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    Competition-stifling facility regulations scrutinized nationwide

    Based on a partnership with Urology Times, articles from the American Association of Clinical Urologists (AACU) provide updates on legislative processes and issues affecting urologists. We welcome your comments and suggestions. Contact the AACU government affairs office at 847-517-1050 or [email protected] for more information.

     

    In 1964, New York lawmakers enacted the first state statute granting regulators the power to determine a community's "need" for new hospitals and nursing homes. Ten years later, the federal government stepped in, requiring all 50 states to create an agency to review "capital projects such as building expansions or ordering new high-tech devices," according to the National Conference of State Legislatures.

    Related: Increased use of telehealth prompts heightened legislative activity

    Supporters of "certificate of need" (CON) laws argued that limiting new facilities and services would reduce inefficiencies and minimize excess capacity. When the restrictions failed to reduce costs, established providers changed their rationale. They instead argued that the state must limit the growth of specialty hospitals and ambulatory surgery centers to ensure that privately insured patients do not abandon hospital settings, which depend on private payer beneficiaries to make up for losses associated with Medicare and Medicaid reimbursement.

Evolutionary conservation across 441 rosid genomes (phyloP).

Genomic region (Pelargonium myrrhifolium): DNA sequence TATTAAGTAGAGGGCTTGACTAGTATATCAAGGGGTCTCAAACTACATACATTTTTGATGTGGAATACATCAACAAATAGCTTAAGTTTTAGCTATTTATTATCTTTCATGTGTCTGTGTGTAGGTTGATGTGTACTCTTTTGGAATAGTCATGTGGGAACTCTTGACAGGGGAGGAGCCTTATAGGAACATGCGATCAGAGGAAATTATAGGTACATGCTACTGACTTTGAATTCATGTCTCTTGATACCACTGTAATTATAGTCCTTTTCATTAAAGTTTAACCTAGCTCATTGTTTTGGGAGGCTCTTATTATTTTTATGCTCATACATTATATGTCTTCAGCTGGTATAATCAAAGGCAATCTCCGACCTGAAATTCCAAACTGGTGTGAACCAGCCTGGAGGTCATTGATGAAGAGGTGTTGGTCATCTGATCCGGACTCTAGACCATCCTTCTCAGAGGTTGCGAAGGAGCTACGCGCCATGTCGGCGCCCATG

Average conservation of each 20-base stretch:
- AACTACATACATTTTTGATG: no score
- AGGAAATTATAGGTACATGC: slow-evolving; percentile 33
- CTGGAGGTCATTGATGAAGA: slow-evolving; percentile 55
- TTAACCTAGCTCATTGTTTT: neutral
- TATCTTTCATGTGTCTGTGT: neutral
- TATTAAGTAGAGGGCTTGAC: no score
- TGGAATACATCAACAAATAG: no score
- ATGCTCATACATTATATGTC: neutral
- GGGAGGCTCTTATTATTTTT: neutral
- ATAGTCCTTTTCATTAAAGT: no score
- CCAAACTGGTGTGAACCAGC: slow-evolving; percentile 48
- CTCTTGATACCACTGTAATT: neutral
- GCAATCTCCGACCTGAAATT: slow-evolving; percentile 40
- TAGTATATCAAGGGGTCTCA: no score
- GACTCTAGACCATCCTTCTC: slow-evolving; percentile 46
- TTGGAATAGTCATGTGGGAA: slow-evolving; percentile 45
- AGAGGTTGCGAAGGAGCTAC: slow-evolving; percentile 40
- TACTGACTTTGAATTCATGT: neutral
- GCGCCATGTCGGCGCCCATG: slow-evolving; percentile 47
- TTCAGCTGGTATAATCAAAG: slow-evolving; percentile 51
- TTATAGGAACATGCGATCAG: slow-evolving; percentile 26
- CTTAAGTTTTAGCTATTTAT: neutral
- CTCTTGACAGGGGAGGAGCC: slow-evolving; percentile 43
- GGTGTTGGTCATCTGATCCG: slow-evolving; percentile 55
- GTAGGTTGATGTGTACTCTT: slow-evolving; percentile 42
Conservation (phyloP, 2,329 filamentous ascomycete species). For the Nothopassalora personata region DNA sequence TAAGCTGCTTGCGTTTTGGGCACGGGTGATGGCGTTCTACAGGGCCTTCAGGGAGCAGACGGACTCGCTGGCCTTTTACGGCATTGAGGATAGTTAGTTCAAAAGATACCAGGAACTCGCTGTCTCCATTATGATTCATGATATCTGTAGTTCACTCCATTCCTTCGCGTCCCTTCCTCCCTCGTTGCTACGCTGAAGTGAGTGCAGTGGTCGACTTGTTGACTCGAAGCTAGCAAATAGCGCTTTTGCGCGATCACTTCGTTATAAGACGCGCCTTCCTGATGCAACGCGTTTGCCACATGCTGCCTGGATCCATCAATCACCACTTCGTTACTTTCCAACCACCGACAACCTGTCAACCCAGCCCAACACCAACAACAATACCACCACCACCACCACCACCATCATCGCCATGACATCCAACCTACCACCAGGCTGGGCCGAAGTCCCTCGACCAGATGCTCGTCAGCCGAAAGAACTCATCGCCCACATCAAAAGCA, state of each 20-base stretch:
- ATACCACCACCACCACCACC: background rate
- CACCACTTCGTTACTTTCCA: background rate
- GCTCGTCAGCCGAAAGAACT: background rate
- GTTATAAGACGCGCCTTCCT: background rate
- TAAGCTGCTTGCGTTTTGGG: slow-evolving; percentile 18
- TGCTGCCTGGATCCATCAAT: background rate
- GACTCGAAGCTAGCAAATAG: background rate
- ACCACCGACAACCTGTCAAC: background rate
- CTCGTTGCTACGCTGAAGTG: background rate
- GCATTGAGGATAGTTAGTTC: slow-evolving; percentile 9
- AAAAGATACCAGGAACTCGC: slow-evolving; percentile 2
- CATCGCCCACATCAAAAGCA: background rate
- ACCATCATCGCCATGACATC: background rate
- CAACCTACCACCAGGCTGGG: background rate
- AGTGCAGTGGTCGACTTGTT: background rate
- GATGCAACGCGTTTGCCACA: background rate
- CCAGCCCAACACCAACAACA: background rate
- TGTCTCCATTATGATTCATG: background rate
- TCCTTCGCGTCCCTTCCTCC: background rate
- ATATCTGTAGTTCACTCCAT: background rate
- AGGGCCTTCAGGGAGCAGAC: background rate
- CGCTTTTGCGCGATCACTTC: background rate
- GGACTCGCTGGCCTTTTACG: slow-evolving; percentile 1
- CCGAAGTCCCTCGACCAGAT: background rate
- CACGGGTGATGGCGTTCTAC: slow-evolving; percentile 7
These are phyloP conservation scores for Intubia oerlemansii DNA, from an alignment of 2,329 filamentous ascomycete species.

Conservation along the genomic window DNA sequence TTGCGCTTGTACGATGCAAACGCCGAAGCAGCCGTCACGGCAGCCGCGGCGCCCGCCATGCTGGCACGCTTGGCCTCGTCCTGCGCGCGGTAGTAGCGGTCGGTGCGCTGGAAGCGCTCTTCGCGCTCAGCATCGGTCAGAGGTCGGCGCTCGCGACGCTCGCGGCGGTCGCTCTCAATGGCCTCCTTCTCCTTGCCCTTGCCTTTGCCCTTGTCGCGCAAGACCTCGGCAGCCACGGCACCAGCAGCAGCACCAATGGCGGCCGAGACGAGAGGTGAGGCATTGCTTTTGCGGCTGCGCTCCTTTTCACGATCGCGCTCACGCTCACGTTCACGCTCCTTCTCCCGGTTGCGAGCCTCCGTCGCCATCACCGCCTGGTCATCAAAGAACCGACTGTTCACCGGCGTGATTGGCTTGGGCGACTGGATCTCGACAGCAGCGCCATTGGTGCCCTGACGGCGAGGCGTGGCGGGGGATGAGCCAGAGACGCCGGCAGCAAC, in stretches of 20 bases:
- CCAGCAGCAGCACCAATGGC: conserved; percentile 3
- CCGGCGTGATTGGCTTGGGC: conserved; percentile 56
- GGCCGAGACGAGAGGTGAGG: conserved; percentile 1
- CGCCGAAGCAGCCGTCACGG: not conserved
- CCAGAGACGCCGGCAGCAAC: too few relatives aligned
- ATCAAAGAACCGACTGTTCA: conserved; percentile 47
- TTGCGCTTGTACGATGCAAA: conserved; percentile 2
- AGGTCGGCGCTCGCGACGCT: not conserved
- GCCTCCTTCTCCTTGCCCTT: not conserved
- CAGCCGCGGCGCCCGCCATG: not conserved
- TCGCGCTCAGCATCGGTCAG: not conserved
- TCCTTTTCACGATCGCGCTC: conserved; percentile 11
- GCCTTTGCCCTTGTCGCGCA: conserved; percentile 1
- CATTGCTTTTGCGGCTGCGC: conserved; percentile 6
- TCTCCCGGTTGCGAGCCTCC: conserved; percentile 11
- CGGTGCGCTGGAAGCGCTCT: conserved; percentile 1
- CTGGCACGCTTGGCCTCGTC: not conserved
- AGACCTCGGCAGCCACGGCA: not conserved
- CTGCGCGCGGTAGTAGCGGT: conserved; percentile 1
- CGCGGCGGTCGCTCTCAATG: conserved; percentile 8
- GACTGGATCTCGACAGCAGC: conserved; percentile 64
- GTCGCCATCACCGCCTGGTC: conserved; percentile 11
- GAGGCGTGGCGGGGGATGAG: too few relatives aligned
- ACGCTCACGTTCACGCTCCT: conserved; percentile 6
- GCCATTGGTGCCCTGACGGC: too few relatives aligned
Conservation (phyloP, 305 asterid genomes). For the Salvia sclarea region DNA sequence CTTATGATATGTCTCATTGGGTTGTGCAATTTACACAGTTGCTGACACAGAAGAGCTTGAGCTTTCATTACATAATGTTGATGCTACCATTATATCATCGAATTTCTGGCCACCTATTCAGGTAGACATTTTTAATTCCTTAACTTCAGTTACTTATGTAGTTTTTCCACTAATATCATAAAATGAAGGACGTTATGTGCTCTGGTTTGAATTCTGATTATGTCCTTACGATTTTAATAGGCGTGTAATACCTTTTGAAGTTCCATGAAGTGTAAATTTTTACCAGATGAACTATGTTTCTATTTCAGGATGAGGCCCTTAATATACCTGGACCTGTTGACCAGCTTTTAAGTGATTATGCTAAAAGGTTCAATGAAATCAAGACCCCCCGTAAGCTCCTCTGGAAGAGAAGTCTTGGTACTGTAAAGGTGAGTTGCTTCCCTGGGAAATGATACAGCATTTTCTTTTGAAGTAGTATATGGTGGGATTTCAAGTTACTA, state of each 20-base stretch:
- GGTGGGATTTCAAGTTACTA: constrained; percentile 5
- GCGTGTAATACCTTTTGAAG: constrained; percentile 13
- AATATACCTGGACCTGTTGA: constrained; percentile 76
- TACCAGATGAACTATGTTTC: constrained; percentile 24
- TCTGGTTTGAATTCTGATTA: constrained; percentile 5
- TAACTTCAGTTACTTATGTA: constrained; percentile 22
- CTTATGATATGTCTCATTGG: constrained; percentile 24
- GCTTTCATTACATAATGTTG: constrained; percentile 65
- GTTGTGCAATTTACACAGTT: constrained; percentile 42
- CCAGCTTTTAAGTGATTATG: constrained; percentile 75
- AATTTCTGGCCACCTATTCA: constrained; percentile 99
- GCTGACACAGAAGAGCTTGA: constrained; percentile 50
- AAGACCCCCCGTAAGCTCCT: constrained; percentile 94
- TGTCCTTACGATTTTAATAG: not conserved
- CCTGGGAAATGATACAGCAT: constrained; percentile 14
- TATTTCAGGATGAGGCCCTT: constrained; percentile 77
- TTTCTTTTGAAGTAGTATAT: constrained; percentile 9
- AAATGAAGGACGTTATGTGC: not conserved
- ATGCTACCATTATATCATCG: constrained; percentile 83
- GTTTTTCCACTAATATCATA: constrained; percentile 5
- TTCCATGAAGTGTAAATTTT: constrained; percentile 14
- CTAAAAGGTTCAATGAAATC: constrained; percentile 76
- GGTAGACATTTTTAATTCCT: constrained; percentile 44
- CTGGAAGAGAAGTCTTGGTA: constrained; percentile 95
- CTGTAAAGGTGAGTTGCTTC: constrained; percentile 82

Certificate of need health laws by state

    Overwhelmed by insufficient evidence of their usefulness and the tide of Reagan-era deregulation, the federal health facilities planning mandate was repealed in 1987. Within 10 years, 14 states eliminated their certificate of need programs. In the intervening period, most states have tweaked their laws, whether adding new technologies under the CON umbrella or, to loosen the noose, increasing the capital expenditure threshold at which regulators must review a project. But 36 states still impose restrictions in the hope of reducing costs and limiting duplication of services.

    Next: Imaging technology restricted in at least 20 states

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